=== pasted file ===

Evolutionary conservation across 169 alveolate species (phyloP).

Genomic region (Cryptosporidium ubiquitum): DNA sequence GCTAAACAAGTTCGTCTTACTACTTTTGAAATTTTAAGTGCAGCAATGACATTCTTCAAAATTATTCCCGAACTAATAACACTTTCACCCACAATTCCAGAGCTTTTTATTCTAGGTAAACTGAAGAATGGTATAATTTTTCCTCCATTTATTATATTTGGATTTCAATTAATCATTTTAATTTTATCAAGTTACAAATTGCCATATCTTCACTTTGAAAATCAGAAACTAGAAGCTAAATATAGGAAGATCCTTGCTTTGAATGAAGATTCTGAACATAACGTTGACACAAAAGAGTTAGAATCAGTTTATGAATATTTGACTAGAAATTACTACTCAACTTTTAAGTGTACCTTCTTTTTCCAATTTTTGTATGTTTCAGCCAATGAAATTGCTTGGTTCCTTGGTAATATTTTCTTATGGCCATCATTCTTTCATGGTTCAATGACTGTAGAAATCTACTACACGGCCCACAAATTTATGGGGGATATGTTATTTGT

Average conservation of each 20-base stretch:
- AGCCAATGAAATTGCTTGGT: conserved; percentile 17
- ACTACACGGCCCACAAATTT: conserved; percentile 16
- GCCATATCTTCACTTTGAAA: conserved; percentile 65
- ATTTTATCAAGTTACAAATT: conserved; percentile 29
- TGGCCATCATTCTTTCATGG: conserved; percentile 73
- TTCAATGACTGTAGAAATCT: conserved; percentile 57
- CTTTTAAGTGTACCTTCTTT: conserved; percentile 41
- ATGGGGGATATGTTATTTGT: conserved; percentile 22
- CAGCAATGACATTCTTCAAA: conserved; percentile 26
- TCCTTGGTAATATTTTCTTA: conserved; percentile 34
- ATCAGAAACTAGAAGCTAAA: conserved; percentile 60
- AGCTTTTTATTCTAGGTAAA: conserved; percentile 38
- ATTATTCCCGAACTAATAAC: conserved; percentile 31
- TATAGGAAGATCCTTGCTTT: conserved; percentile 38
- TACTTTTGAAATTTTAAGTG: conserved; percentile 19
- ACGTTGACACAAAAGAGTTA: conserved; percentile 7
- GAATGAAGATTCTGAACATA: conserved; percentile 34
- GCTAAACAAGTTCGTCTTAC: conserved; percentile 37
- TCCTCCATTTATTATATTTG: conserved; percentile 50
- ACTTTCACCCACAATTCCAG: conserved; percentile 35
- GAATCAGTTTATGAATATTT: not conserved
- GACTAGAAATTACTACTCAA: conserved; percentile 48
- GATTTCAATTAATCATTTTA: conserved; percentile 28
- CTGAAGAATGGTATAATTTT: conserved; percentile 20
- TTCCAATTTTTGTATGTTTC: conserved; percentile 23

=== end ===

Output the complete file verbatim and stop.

Evolutionary conservation across 169 alveolate species (phyloP).

Genomic region (Cryptosporidium ubiquitum): DNA sequence GCTAAACAAGTTCGTCTTACTACTTTTGAAATTTTAAGTGCAGCAATGACATTCTTCAAAATTATTCCCGAACTAATAACACTTTCACCCACAATTCCAGAGCTTTTTATTCTAGGTAAACTGAAGAATGGTATAATTTTTCCTCCATTTATTATATTTGGATTTCAATTAATCATTTTAATTTTATCAAGTTACAAATTGCCATATCTTCACTTTGAAAATCAGAAACTAGAAGCTAAATATAGGAAGATCCTTGCTTTGAATGAAGATTCTGAACATAACGTTGACACAAAAGAGTTAGAATCAGTTTATGAATATTTGACTAGAAATTACTACTCAACTTTTAAGTGTACCTTCTTTTTCCAATTTTTGTATGTTTCAGCCAATGAAATTGCTTGGTTCCTTGGTAATATTTTCTTATGGCCATCATTCTTTCATGGTTCAATGACTGTAGAAATCTACTACACGGCCCACAAATTTATGGGGGATATGTTATTTGT

Average conservation of each 20-base stretch:
- AGCCAATGAAATTGCTTGGT: conserved; percentile 17
- ACTACACGGCCCACAAATTT: conserved; percentile 16
- GCCATATCTTCACTTTGAAA: conserved; percentile 65
- ATTTTATCAAGTTACAAATT: conserved; percentile 29
- TGGCCATCATTCTTTCATGG: conserved; percentile 73
- TTCAATGACTGTAGAAATCT: conserved; percentile 57
- CTTTTAAGTGTACCTTCTTT: conserved; percentile 41
- ATGGGGGATATGTTATTTGT: conserved; percentile 22
- CAGCAATGACATTCTTCAAA: conserved; percentile 26
- TCCTTGGTAATATTTTCTTA: conserved; percentile 34
- ATCAGAAACTAGAAGCTAAA: conserved; percentile 60
- AGCTTTTTATTCTAGGTAAA: conserved; percentile 38
- ATTATTCCCGAACTAATAAC: conserved; percentile 31
- TATAGGAAGATCCTTGCTTT: conserved; percentile 38
- TACTTTTGAAATTTTAAGTG: conserved; percentile 19
- ACGTTGACACAAAAGAGTTA: conserved; percentile 7
- GAATGAAGATTCTGAACATA: conserved; percentile 34
- GCTAAACAAGTTCGTCTTAC: conserved; percentile 37
- TCCTCCATTTATTATATTTG: conserved; percentile 50
- ACTTTCACCCACAATTCCAG: conserved; percentile 35
- GAATCAGTTTATGAATATTT: not conserved
- GACTAGAAATTACTACTCAA: conserved; percentile 48
- GATTTCAATTAATCATTTTA: conserved; percentile 28
- CTGAAGAATGGTATAATTTT: conserved; percentile 20
- TTCCAATTTTTGTATGTTTC: conserved; percentile 23